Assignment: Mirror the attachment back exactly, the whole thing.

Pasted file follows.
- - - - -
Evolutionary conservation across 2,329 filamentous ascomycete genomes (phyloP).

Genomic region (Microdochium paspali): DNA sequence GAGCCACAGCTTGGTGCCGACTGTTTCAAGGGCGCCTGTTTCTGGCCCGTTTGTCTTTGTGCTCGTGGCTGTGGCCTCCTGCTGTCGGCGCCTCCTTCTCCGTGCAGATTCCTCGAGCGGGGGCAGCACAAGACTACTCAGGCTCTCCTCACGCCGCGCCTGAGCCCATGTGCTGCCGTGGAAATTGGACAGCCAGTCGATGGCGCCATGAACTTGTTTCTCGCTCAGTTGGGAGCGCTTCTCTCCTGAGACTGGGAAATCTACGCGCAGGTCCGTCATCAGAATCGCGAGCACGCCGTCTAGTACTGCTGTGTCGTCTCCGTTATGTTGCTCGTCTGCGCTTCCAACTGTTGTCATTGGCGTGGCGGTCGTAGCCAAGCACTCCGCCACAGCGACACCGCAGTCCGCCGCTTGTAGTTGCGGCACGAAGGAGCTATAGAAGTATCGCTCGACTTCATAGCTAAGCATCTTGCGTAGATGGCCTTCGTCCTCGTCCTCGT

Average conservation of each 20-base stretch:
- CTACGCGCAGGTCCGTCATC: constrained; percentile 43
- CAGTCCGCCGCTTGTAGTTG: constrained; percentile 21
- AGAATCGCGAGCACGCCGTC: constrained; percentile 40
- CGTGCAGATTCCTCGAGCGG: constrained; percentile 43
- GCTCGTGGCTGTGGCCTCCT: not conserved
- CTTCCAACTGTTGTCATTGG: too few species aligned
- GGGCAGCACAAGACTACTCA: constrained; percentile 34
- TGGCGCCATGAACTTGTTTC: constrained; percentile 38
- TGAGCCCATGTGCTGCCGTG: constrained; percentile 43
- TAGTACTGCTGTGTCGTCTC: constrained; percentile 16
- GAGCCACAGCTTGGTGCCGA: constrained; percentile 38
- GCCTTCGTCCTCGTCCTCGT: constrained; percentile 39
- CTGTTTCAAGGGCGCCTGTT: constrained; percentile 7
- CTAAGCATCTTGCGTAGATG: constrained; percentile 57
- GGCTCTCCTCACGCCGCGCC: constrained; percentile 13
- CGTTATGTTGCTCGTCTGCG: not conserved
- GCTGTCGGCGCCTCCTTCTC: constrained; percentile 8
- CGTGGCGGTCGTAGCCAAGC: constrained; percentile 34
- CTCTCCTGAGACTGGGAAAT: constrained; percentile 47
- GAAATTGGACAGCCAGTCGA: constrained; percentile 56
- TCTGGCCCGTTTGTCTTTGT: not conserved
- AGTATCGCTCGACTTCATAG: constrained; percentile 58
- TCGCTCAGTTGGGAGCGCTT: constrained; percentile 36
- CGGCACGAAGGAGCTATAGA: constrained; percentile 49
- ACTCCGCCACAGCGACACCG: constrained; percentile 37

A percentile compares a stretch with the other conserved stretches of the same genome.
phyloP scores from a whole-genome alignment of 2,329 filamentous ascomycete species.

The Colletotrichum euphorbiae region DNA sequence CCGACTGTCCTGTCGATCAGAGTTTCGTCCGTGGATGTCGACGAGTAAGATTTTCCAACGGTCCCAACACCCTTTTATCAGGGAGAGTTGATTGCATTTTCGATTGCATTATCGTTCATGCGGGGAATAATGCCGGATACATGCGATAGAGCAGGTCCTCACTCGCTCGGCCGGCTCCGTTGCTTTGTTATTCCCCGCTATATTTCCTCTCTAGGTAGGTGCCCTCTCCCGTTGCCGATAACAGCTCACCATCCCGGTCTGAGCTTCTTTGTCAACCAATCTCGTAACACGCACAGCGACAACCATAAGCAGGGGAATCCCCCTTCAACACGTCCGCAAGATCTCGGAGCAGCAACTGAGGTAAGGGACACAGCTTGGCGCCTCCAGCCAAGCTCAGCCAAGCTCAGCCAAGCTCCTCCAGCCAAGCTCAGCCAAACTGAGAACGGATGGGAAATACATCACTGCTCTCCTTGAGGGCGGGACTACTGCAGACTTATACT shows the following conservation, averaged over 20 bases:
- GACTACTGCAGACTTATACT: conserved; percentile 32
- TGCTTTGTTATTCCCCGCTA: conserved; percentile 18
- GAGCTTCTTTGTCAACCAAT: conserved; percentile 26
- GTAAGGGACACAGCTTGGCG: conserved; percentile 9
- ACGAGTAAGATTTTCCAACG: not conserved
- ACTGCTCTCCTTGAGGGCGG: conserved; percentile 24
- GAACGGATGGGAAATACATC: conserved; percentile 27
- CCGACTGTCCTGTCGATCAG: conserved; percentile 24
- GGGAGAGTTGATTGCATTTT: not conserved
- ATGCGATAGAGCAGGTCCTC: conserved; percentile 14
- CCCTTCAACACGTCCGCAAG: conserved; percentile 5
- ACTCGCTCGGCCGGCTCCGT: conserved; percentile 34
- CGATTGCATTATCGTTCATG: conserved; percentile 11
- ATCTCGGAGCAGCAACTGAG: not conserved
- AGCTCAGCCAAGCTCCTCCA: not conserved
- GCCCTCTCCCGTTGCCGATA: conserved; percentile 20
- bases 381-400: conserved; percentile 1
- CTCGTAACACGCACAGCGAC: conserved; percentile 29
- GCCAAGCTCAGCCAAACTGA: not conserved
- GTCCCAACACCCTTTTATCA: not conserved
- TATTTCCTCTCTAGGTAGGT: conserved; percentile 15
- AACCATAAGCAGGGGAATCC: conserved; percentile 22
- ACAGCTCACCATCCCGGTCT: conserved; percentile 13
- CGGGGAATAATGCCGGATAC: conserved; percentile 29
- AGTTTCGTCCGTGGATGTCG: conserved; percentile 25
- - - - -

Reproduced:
Evolutionary conservation across 2,329 filamentous ascomycete genomes (phyloP).

Genomic region (Microdochium paspali): DNA sequence GAGCCACAGCTTGGTGCCGACTGTTTCAAGGGCGCCTGTTTCTGGCCCGTTTGTCTTTGTGCTCGTGGCTGTGGCCTCCTGCTGTCGGCGCCTCCTTCTCCGTGCAGATTCCTCGAGCGGGGGCAGCACAAGACTACTCAGGCTCTCCTCACGCCGCGCCTGAGCCCATGTGCTGCCGTGGAAATTGGACAGCCAGTCGATGGCGCCATGAACTTGTTTCTCGCTCAGTTGGGAGCGCTTCTCTCCTGAGACTGGGAAATCTACGCGCAGGTCCGTCATCAGAATCGCGAGCACGCCGTCTAGTACTGCTGTGTCGTCTCCGTTATGTTGCTCGTCTGCGCTTCCAACTGTTGTCATTGGCGTGGCGGTCGTAGCCAAGCACTCCGCCACAGCGACACCGCAGTCCGCCGCTTGTAGTTGCGGCACGAAGGAGCTATAGAAGTATCGCTCGACTTCATAGCTAAGCATCTTGCGTAGATGGCCTTCGTCCTCGTCCTCGT

Average conservation of each 20-base stretch:
- CTACGCGCAGGTCCGTCATC: constrained; percentile 43
- CAGTCCGCCGCTTGTAGTTG: constrained; percentile 21
- AGAATCGCGAGCACGCCGTC: constrained; percentile 40
- CGTGCAGATTCCTCGAGCGG: constrained; percentile 43
- GCTCGTGGCTGTGGCCTCCT: not conserved
- CTTCCAACTGTTGTCATTGG: too few species aligned
- GGGCAGCACAAGACTACTCA: constrained; percentile 34
- TGGCGCCATGAACTTGTTTC: constrained; percentile 38
- TGAGCCCATGTGCTGCCGTG: constrained; percentile 43
- TAGTACTGCTGTGTCGTCTC: constrained; percentile 16
- GAGCCACAGCTTGGTGCCGA: constrained; percentile 38
- GCCTTCGTCCTCGTCCTCGT: constrained; percentile 39
- CTGTTTCAAGGGCGCCTGTT: constrained; percentile 7
- CTAAGCATCTTGCGTAGATG: constrained; percentile 57
- GGCTCTCCTCACGCCGCGCC: constrained; percentile 13
- CGTTATGTTGCTCGTCTGCG: not conserved
- GCTGTCGGCGCCTCCTTCTC: constrained; percentile 8
- CGTGGCGGTCGTAGCCAAGC: constrained; percentile 34
- CTCTCCTGAGACTGGGAAAT: constrained; percentile 47
- GAAATTGGACAGCCAGTCGA: constrained; percentile 56
- TCTGGCCCGTTTGTCTTTGT: not conserved
- AGTATCGCTCGACTTCATAG: constrained; percentile 58
- TCGCTCAGTTGGGAGCGCTT: constrained; percentile 36
- CGGCACGAAGGAGCTATAGA: constrained; percentile 49
- ACTCCGCCACAGCGACACCG: constrained; percentile 37

A percentile compares a stretch with the other conserved stretches of the same genome.
phyloP scores from a whole-genome alignment of 2,329 filamentous ascomycete species.

The Colletotrichum euphorbiae region DNA sequence CCGACTGTCCTGTCGATCAGAGTTTCGTCCGTGGATGTCGACGAGTAAGATTTTCCAACGGTCCCAACACCCTTTTATCAGGGAGAGTTGATTGCATTTTCGATTGCATTATCGTTCATGCGGGGAATAATGCCGGATACATGCGATAGAGCAGGTCCTCACTCGCTCGGCCGGCTCCGTTGCTTTGTTATTCCCCGCTATATTTCCTCTCTAGGTAGGTGCCCTCTCCCGTTGCCGATAACAGCTCACCATCCCGGTCTGAGCTTCTTTGTCAACCAATCTCGTAACACGCACAGCGACAACCATAAGCAGGGGAATCCCCCTTCAACACGTCCGCAAGATCTCGGAGCAGCAACTGAGGTAAGGGACACAGCTTGGCGCCTCCAGCCAAGCTCAGCCAAGCTCAGCCAAGCTCCTCCAGCCAAGCTCAGCCAAACTGAGAACGGATGGGAAATACATCACTGCTCTCCTTGAGGGCGGGACTACTGCAGACTTATACT shows the following conservation, averaged over 20 bases:
- GACTACTGCAGACTTATACT: conserved; percentile 32
- TGCTTTGTTATTCCCCGCTA: conserved; percentile 18
- GAGCTTCTTTGTCAACCAAT: conserved; percentile 26
- GTAAGGGACACAGCTTGGCG: conserved; percentile 9
- ACGAGTAAGATTTTCCAACG: not conserved
- ACTGCTCTCCTTGAGGGCGG: conserved; percentile 24
- GAACGGATGGGAAATACATC: conserved; percentile 27
- CCGACTGTCCTGTCGATCAG: conserved; percentile 24
- GGGAGAGTTGATTGCATTTT: not conserved
- ATGCGATAGAGCAGGTCCTC: conserved; percentile 14
- CCCTTCAACACGTCCGCAAG: conserved; percentile 5
- ACTCGCTCGGCCGGCTCCGT: conserved; percentile 34
- CGATTGCATTATCGTTCATG: conserved; percentile 11
- ATCTCGGAGCAGCAACTGAG: not conserved
- AGCTCAGCCAAGCTCCTCCA: not conserved
- GCCCTCTCCCGTTGCCGATA: conserved; percentile 20
- bases 381-400: conserved; percentile 1
- CTCGTAACACGCACAGCGAC: conserved; percentile 29
- GCCAAGCTCAGCCAAACTGA: not conserved
- GTCCCAACACCCTTTTATCA: not conserved
- TATTTCCTCTCTAGGTAGGT: conserved; percentile 15
- AACCATAAGCAGGGGAATCC: conserved; percentile 22
- ACAGCTCACCATCCCGGTCT: conserved; percentile 13
- CGGGGAATAATGCCGGATAC: conserved; percentile 29
- AGTTTCGTCCGTGGATGTCG: conserved; percentile 25